Haim J. Wolfson, Maxim Shatsky, Dina Schneidman-Duhovny, Oranit Dror, Alexandra Shulman-Peleg, Buyong Ma and Ruth Nussinov Pages 171 - 183 ( 13 )
The rapid increase in experimental data along with recent progress in computational methods has brought modern biology a step closer toward solving one of the most challenging problems: prediction of protein function. Comprehension of protein function at its most basic level requires understanding of molecular interactions. Currently, it is becoming universally accepted that the scale of the accumulated data for analysis and for prediction necessitate highly efficient computational tools with appropriate application capabilities. The review presents the up-to-date advances in computational methods for structural pattern discovery and for prediction of molecular associations. We focus on their applications toward a range of biological problems and highlight the advantages of the combination of these methods and their integration with biological experiments. We provide examples, synergistically merging structural modeling, rigid and flexible structural alignment and detection of conserved structural patterns and docking (rigid and flexible with hinge-bending movements). We hope the review will lead to a broader utilization of computational methods, and their cross-fertilization with experiment.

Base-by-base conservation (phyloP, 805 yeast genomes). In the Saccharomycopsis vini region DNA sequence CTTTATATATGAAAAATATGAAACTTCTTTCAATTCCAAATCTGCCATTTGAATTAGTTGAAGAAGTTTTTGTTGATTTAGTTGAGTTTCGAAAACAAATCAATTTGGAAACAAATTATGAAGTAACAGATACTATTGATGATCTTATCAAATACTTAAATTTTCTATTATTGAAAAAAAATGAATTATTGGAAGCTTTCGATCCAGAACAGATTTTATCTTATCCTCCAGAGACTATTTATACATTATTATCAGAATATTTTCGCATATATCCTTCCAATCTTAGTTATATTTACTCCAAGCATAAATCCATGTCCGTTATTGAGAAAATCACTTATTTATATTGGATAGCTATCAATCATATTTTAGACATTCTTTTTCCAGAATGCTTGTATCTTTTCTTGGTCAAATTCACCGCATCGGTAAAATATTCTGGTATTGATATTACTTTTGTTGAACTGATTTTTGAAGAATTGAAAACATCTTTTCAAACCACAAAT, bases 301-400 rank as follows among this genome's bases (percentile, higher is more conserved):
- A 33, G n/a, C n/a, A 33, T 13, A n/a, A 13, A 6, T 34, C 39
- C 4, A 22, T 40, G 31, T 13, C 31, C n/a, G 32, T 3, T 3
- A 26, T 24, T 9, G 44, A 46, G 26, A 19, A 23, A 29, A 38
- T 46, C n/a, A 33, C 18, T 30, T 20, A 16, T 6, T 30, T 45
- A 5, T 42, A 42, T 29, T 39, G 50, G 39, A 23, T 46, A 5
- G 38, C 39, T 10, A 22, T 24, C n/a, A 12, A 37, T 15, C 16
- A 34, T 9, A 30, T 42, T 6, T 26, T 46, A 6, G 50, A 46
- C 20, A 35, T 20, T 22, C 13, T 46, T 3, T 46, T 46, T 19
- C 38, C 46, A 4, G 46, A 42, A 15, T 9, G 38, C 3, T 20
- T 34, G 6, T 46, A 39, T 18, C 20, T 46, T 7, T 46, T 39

structural pattern discovery, structural genomics, structure comparison, structural alignment, docking, drug design, conservation, flexible structural alignment, flexible docking, multiple structural alignment
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